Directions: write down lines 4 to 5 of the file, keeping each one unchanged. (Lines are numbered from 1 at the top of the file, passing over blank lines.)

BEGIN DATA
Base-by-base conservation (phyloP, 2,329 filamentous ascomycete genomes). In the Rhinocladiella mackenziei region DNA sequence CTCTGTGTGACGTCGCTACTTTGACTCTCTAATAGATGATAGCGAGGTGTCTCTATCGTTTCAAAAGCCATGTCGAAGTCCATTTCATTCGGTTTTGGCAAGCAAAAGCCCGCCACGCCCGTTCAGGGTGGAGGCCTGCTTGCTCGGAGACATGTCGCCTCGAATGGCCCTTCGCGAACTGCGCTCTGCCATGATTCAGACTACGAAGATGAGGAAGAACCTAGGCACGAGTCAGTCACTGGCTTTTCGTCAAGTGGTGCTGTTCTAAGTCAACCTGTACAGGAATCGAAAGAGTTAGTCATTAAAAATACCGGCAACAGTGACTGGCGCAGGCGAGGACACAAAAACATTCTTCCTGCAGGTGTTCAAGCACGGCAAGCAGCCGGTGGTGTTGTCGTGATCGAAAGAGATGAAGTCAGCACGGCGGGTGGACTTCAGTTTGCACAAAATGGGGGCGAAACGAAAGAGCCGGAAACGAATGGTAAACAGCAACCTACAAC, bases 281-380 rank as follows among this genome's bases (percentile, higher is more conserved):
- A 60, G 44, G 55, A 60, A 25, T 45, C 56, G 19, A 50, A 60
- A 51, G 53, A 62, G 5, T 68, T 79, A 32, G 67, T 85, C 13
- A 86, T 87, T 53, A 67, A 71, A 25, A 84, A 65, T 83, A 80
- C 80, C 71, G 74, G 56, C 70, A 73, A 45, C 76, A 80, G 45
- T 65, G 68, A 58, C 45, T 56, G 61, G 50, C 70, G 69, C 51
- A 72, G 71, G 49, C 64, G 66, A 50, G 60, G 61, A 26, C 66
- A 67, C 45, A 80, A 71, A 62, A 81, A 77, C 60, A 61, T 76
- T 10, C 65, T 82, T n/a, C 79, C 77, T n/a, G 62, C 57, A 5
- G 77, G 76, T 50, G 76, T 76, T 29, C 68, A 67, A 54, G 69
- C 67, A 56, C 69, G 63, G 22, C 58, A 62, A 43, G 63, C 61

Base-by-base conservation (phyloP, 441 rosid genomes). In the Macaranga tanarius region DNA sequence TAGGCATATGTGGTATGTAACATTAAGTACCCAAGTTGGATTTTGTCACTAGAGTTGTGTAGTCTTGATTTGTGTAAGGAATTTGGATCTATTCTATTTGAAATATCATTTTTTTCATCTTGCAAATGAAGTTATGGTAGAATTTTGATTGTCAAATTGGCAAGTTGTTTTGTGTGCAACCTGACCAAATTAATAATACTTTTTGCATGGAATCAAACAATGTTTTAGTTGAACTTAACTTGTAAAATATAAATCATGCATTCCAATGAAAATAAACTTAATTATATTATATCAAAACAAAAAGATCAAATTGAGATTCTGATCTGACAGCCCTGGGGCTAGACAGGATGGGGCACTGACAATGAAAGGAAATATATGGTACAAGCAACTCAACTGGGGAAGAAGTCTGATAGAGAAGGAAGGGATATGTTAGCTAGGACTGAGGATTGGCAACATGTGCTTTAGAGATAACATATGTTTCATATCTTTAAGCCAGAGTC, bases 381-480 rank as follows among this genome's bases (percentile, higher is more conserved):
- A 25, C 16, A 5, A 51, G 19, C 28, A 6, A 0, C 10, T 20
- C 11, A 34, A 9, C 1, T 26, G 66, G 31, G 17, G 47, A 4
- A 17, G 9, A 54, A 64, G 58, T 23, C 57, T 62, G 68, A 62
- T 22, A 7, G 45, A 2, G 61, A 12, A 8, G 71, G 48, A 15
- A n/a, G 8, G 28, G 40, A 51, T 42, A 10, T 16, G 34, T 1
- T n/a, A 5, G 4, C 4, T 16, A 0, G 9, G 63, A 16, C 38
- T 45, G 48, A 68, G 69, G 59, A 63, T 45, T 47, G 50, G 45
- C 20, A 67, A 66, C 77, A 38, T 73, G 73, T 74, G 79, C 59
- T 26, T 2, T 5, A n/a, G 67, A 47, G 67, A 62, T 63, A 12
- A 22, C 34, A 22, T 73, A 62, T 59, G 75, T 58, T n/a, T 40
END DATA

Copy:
- A 86, T 87, T 53, A 67, A 71, A 25, A 84, A 65, T 83, A 80
- C 80, C 71, G 74, G 56, C 70, A 73, A 45, C 76, A 80, G 45